Intel's Xeon E5-2600 V2: 12-core Ivy Bridge EP for Serversby Johan De Gelas on September 17, 2013 12:00 AM EST
What Has Improved?
Ivy Bridge is what Intel calls a tick+, a transition to the latest 22nm process technology (the famous P1270 process) with minor architectural optimizations compared to predecessor Sandy Bridge (described in detail by Anand here):
- Divider is twice as fast
- MOVs take no execution slots
- Improved prefetchers
- Improved shift/rotate and split/Load
- Buffers are dynamically allocated to threads (not statically split in two parts for each thread)
Given the changes, we should not expect a major jump in single-threaded performance. Anand made a very interesting Intel CPU generational comparison in his Haswell review, showing the IPC improvements of the Ivy Bridge core are very modest. Clock for clock, the Ivy Bridge architecture performed:
- 5% better in 7-zip (single-threaded test, integer, low IPC)
- 8% better in Cinebench (single-threaded test, mostly FP, high IPC)
- 6% better in compiling (multi-threaded, mostly integer, high IPC)
So the Ivy Bridge core improvements are pretty small, but they are measureable over very different kinds of workloads.
The core architecture improvements might be very modest, but that does not mean that the new Xeon E5-2600 V2 series will show insignificant improvements over the previous Xeon E5-2600. The largest improvement comes of course from the P1270 process: 22nm tri-gate (instead of 32nm planar) transistors. Discussing the actual quality of Intel process technology is beyond our expertise, but the results are tangible:
Focus on the purple text: within the same power envelope, the Ivy Bridge Xeon is capable of delivering 25% more performance while still consuming less power. In other words, the P1270 process allowed Intel to increase the number of cores and/or clock speed significantly. This can be easily demonstrated by looking at the high-end cores. An octal-core Xeon E5-2680 came with a TDP of 130W and ran at 2.7GHz. The E5-2697 runs at the same clock speed and has the same TDP label, but comes with four extra cores.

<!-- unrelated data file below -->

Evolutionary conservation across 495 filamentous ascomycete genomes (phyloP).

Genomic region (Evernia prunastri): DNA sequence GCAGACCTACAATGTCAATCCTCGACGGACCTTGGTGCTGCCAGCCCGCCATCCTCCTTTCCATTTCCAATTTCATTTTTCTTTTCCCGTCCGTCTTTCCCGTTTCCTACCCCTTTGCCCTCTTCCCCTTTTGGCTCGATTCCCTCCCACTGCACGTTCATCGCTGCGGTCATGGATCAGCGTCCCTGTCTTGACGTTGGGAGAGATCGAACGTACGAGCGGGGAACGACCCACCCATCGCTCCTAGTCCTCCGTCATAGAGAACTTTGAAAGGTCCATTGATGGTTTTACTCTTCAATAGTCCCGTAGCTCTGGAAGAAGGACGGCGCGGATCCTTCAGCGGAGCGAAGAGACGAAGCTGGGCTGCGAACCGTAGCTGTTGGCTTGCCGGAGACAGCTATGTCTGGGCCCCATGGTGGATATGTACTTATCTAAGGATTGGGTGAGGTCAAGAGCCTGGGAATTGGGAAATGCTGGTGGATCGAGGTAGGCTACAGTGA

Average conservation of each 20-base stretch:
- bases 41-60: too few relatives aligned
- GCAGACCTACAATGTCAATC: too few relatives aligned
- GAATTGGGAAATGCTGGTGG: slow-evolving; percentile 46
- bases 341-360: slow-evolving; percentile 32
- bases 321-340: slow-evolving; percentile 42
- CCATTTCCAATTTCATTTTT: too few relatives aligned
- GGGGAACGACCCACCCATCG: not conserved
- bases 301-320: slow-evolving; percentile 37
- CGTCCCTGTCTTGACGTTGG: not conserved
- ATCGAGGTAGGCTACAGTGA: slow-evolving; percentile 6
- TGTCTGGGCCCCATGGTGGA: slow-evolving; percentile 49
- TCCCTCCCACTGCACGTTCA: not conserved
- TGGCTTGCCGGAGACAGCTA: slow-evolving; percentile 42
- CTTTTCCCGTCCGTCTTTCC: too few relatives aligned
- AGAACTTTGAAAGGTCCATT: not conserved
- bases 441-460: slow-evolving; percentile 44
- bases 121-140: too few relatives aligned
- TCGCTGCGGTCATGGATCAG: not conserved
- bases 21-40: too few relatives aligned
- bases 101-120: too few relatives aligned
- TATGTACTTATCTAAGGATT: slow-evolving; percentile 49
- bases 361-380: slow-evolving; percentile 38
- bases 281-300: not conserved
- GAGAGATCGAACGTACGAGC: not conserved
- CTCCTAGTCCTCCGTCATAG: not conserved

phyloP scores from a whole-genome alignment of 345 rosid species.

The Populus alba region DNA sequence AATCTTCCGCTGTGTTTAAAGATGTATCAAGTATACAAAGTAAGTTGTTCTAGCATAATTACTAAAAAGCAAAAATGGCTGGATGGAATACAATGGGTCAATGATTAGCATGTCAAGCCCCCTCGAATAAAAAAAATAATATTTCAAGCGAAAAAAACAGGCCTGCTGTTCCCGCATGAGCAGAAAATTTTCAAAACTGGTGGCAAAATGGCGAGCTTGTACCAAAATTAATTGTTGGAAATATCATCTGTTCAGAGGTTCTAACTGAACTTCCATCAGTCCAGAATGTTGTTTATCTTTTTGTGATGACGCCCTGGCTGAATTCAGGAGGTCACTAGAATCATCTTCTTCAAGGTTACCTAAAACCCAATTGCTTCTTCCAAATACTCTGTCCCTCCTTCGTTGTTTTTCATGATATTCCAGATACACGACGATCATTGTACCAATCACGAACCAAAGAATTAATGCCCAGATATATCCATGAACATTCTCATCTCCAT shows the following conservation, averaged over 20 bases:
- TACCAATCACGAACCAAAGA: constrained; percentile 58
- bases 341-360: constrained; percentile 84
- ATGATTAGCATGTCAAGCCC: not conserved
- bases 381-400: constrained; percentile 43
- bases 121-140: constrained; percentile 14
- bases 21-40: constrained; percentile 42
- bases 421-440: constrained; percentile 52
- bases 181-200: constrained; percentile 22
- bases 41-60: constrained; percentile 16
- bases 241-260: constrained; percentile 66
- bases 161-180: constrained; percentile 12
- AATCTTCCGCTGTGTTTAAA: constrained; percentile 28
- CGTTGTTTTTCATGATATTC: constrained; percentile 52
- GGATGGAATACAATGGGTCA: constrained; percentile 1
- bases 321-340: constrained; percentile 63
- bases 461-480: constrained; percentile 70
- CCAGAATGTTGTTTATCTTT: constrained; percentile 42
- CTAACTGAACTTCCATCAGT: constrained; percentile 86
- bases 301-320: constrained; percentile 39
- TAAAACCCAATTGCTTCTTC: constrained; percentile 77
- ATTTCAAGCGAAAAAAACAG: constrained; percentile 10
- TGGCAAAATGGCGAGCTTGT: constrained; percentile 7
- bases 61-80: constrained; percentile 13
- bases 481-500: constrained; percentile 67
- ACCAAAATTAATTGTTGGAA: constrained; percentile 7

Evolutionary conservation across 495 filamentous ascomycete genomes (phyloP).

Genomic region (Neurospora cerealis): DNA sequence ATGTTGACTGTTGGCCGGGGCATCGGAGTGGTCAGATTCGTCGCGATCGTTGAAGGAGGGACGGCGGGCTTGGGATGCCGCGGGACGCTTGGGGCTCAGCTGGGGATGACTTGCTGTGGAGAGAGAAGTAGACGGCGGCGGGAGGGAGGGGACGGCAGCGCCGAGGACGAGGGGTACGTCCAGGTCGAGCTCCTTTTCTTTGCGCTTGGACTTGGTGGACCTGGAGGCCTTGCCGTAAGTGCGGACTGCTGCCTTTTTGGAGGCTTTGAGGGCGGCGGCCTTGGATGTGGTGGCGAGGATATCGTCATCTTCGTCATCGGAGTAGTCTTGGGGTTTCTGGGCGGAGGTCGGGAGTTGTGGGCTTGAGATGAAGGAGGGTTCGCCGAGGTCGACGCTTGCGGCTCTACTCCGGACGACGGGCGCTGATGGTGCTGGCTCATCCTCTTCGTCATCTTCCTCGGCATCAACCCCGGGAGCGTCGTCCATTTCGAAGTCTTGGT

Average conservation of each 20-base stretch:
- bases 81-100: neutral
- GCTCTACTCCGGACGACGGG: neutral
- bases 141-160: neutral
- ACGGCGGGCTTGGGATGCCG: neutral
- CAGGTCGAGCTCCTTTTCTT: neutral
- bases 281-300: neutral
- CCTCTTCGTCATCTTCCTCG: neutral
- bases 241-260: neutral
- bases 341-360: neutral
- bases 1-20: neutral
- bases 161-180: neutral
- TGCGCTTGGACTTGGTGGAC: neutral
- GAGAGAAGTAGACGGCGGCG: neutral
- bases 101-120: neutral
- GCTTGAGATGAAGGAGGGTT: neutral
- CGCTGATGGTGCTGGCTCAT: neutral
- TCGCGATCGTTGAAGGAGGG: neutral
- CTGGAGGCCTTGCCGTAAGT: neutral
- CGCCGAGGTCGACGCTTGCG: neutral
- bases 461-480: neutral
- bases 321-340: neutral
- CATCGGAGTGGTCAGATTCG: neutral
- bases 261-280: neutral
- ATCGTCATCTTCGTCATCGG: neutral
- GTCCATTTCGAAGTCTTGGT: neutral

Each new generation of Xeon has reduced the amount of cycles required for a VMexit or a VMentry, but another way to reduce hardware virtualization overhead is to avoid VMexits all together. One of the major causes of VMexits (and thus also VMentries) are interrupts. With external interrupts, the guest OS has to check which interrupt has the priority and it does this by checking the APIC Task Priority Register (TPR). Intel already introduced an optimization for external interrupts in the Xeon 7400 series (back in 2008) with the Intel VT FlexPriority. By making sure a virtual copy of the APIC TPR exists, the guest OS is capable of reading out that register without a VMexit to the hypervisor.
The Ivy Bridge core is now capable of eliminating the VMexits due to "internal" interrupts, interrupts that originate from within the guest OS (for example inter-vCPU interrupts and timers). The virtual processor will then need to access the APIC registers, which will require a VMexit. Apparantly, the current Virtual Machine Monitors do not handle this very well, as they need somewhere between 2000 to 7000 cycles per exit, which is high compared to other exits.
The solution is the Advanced Programmable Interrupt Controller virtualization (APICv). The new Xeon has microcode that can be read by the Guest OS without any VMexit, though writing still causes an exit. Some tests inside the Intel labs show up to 10% better performance.
Related to this, Sandy Bridge introduced support for large pages in VT-d (faster DMA for I/O, chipset translates virtual addresses to physical), but in fact still fractioned large pages into 4KB pages. Ivy Bridge fully supports large pages in VT-d.
Only Xen 4.3 (July 2013) and KVM 1.4 (Spring 2013) support these new features. Both VMware and Microsoft are working on it, but the latest documents about vSphere 5.5 do not mention anything about APICv. AMD is working on an alternative called Advanced Virtual Interrupt Controller (AVIC). We found AVIC inside the AMD64 programmer's manual at page 504, but it is not clear which Opterons will support it (Warsaw?).